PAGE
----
Sen. Hatch predicts Obama campaign to ‘throw Mormon church’ at Romney
In a prediction of underhanded campaign tactics to come, Sen. Orrin Hatch (R-Utah) told GOP delegates Tuesday that he foresees that President Obama’s campaign will try to use Mitt Romney’s Mormon faith against him.
“You watch, they’re going to throw the Mormon church at him like you can’t believe it,” Hatch said.
He later reiterated his point on Wednesday in Draper, Utah.
“For them to say they aren’t going to smear Mitt Romney is bologna. It’s way out of bounds, but that’s what is going to happen.”
Hatch, also a Mormon, and seeking reelection in a state with more than 60% of the population following the Church of Jesus Christ of Latter-day Saints, specifically pointed his finger toward Obama’s campaign adviser David Axelrod and White House aide David Plouffe.
“Let me tell you something. The Obama people have some of the best political consultants in the country and they don’t get there because they’re always wonderful people. They’re very tough,” Hatch said. “I’ve met with Axelrod, he’s the best there is in the business. Plouffe, you’ve got to say he’s one of the best. And there is nothing they won’t do.”
Hatch’s remarks sound familiar given a spat in the late summer between Axelrod and Politico regarding claims that the campaign was seeking to paint Romney as “weird.” Axelrod, refuting Politico’s claims on MSNBC’s “Morning Joe,” said the claims were “garbage.”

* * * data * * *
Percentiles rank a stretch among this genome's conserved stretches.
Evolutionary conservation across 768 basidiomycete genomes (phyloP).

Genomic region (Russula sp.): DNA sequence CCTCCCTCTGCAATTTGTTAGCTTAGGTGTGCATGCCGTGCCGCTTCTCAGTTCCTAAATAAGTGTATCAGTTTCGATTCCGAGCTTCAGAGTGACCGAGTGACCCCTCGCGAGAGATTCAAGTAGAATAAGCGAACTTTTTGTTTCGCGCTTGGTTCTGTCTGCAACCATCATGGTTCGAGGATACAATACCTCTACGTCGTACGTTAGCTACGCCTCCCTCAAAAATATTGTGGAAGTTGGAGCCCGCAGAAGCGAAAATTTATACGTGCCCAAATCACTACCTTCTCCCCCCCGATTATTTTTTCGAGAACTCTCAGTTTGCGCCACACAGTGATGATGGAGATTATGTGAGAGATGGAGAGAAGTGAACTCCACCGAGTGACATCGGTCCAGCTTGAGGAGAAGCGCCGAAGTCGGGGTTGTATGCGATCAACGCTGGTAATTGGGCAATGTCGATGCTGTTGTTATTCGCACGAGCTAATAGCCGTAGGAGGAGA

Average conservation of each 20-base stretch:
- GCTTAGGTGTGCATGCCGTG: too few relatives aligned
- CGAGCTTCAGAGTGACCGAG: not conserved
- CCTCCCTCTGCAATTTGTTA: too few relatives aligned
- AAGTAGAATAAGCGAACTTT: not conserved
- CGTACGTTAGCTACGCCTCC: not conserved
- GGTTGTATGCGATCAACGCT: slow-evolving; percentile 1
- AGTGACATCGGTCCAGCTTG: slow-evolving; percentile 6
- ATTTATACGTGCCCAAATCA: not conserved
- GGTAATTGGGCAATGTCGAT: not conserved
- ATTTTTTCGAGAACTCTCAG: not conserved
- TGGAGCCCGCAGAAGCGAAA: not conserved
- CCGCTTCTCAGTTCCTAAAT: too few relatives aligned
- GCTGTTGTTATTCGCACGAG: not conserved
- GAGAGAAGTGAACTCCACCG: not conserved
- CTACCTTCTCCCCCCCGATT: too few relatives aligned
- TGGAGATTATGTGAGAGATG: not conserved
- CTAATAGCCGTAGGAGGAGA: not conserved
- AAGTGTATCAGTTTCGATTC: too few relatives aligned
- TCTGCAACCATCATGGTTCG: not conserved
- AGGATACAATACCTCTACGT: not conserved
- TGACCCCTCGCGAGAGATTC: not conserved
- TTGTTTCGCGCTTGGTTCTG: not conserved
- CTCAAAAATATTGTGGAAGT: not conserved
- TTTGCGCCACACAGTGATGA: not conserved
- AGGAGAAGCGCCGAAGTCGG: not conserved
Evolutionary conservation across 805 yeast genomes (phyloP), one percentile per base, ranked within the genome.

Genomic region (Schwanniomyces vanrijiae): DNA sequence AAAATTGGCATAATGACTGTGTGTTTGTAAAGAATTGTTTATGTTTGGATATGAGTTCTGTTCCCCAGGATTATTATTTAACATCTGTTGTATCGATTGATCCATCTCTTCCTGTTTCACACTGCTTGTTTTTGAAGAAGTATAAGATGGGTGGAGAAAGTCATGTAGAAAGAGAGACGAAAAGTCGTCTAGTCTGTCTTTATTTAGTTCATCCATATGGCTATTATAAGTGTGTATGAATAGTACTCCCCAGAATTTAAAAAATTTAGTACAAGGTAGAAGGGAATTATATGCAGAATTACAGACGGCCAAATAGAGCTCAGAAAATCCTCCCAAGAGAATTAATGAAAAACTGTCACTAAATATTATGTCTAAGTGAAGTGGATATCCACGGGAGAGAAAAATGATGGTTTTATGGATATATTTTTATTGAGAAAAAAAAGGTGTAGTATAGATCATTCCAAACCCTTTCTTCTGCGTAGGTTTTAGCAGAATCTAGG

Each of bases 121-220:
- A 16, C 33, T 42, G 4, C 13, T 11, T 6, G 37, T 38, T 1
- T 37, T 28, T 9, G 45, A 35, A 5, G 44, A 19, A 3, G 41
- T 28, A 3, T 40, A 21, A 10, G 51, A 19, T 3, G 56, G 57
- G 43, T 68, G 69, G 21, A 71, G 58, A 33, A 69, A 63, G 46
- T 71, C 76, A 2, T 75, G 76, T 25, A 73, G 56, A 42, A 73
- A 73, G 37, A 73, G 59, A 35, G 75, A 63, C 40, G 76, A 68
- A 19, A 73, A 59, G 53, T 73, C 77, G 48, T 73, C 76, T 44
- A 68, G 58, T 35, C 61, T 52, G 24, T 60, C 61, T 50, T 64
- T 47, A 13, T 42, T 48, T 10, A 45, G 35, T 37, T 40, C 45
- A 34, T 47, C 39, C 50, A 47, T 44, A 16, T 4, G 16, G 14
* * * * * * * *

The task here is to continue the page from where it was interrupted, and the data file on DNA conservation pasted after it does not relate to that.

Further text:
“If the president found out or you found out or the chief of staff found out that somebody working for President Obama was trying to take that tack, would you fire them?” host Joe Scarborough asked.
“I would, if someone used words like ‘weird,’ I would certainly do that, yes,” Axelrod responded.
Though Obama’s campaign has yet to respond to Hatch’s claims, Democratic National Committee chair Rep. Debbie Wasserman Schultz refuted the allegations Wednesday on MSNBC.
“That suggestion is utter nonsense. Let’s remember that President Obama has had so many things hurled at him – birth certificate questions, whether he is or is not a Christian,” she said. “For them to suggest that religion will be injected by President Obama and the Democratic Party, I mean, I think they need to take a look inward at the accusations that their party and their supporters have hurled before they take that step.”
Nonetheless, the issue of Romney’s faith has emerged from time to time on the campaign trail, most recently during a speech on Monday in Green Bay, Wis. A member of the audience unsuccessfully tried to get the candidate to respond to a passage from the Mormon text “Pearl of Great Price,” which says, “was a blackness came upon all the children of Canaan” and has been said by some to be racist doctrine.